The arrest of the suspected ringleader of a Delaware Valley theft crew targeting high-end retailers is just the latest example of organized retail crime coming to southeastern Pennsylvania.

Philadelphia police said Janiyah Robinson and Ayonna Robinson, who are not related, stole more than $75,000 in merchandise from Luluemon and Givenchy stores, mostly in the King of Prussia Mall. Other thefts were reported in Philadelphia, Ardmore, and Upper Merion dating back to November 2023.

Janiyah Robinson is believed to be the ringleader of the group. Police said the 19-year-old mostly recruited high schoolers to commit the crimes.

At least one nine-year-old is believed to be involved in two robberies.

Ayonna Robinson and Janiyah Robinson. (CREDIT: Philadelphia Police Department)

“They would park in front of the Lululemon in Philadelphia, enter the store with trash bags or large bags, and take off,” said Philadelphia Police Inspector Raymond Evers.

It took the suspects two minutes to rob the stores. Investigators said the items would then be sold online or at two local bars.

While $75,000 sounds like a lot, it’s just a drop in the bucket of the organized retail crime surge that has hit retailers from coast to coast and across the Keystone State, retailers and law enforcement sources says.

“Unfortunately, the crimes committed by the organized retail theft ring busted have become far too a common occurrence the last few years for retailers in the commonwealth,” Pennsylvania Retailers Association Executive Director John Holub told DVJournal.

The National Retail Foundation says organized retail crime cost American businesses $112.1 billion in losses in 2022. And while many shrug it off as shoplifting teens, in fact it’s often gang-related, with the profits going to the same criminal organizations involved in dealing fentanyl and human trafficking.

“Criminals engaged in organized retail crime use those profits to bolster their operations, which brings additional crime to our neighborhoods, and facilitates the recruitment of vulnerable citizens,” Alysa Erichs, USA-IT spokesperson and former Acting Executive Associate Director for Homeland Security Investigations (HSI), told DVJournal.

Erichs said organized retail crime should not be considered a ‘victimless crime’ because retailers have been forced to shut down stores, cut jobs, and raise prices. Earlier this year, Macy’s announced it was closing its flagship store in San Francisco by 2026 due to the proliferation of robbers. The closure would cost 400 people their jobs.

Locally, the Philadelphia District Attorney’s Office said retail thefts skyrocketed during the COVID pandemic, going from around 7,800 in 2020 to nearly 13,000 in 2022. A Forbes survey from last December found the average value of stolen goods in Pennsylvania was $430. That’s the highest in the nation.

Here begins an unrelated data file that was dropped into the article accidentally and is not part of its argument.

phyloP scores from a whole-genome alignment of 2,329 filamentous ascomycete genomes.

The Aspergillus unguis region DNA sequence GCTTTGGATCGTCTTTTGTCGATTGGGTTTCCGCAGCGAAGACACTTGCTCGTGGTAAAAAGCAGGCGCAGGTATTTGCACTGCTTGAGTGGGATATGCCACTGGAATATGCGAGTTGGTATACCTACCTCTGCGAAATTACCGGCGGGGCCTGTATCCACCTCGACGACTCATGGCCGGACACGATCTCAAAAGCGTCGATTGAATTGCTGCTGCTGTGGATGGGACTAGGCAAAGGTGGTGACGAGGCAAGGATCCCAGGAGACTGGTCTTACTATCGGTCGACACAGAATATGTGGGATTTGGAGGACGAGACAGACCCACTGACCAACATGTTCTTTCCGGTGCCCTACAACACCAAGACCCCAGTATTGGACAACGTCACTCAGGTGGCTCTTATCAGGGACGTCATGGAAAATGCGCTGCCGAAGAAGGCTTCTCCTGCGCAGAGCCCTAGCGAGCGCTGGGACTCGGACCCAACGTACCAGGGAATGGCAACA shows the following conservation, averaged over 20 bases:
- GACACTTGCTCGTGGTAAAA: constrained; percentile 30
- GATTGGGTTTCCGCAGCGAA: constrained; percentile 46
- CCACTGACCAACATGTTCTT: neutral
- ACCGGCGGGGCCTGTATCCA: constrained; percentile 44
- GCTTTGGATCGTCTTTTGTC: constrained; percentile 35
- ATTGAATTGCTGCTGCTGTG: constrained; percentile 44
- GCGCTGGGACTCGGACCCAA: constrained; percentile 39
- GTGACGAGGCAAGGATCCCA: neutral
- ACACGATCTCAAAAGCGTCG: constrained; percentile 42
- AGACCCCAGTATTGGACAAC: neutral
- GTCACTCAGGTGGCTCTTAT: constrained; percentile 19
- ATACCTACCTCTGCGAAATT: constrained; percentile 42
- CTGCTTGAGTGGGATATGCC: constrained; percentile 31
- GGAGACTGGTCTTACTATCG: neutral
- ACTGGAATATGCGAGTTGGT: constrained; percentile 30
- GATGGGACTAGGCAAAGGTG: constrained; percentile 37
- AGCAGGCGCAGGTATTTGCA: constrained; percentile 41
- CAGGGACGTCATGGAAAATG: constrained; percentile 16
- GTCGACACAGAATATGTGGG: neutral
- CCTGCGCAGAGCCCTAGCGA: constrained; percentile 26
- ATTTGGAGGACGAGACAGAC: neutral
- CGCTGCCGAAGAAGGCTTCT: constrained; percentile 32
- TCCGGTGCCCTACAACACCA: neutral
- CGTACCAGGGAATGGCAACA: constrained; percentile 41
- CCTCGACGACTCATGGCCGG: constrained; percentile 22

A Retail Industry Leaders Association study on organized crime said Pennsylvania had more than $5 billion in retail thefts in 2022. Only California had a higher dollar amount.

While most people may associate the thefts with clothing and electronics stores inside malls, that’s not the case.

“If you have a crime ring that’s 50 or 100 people who are targeting dozens of stores, the numbers add up quickly,” Pennsylvania Food Merchants Association President and CEO Alex Baloga told DVJournal. “[Thieves] looking for high-ticket items like meats or diapers or formulas or energy drinks and tobacco products that are typically sold in grocery and convenience stores, it can add up.”

Retailers are responding by increasing security measures beyond locking merchandise behind plastic displays. TJ Maxx, Marshalls, and HomeGoods launched a program last month that put body cameras on some loss prevention associates in some locations. Other retailers may do the same.

Pennsylvania retail groups said prosecutors and police have become important partners in stopping organized retail theft.

Both Baloga and Holub credited Philadelphia police and the District Attorney’s Office Organized Retail Theft Task Force with cracking down on organized rings.

Pennsylvania’s state government will also get involved. A state Office of Deputy Attorney General for Organized Retail Crime will open at the end of this month to provide additional resources throughout the state.

“We’ve got a lot of great partners and we’re proud of the work that’s being done. There’s more to do, but I think we’re making headway,” said Baloga.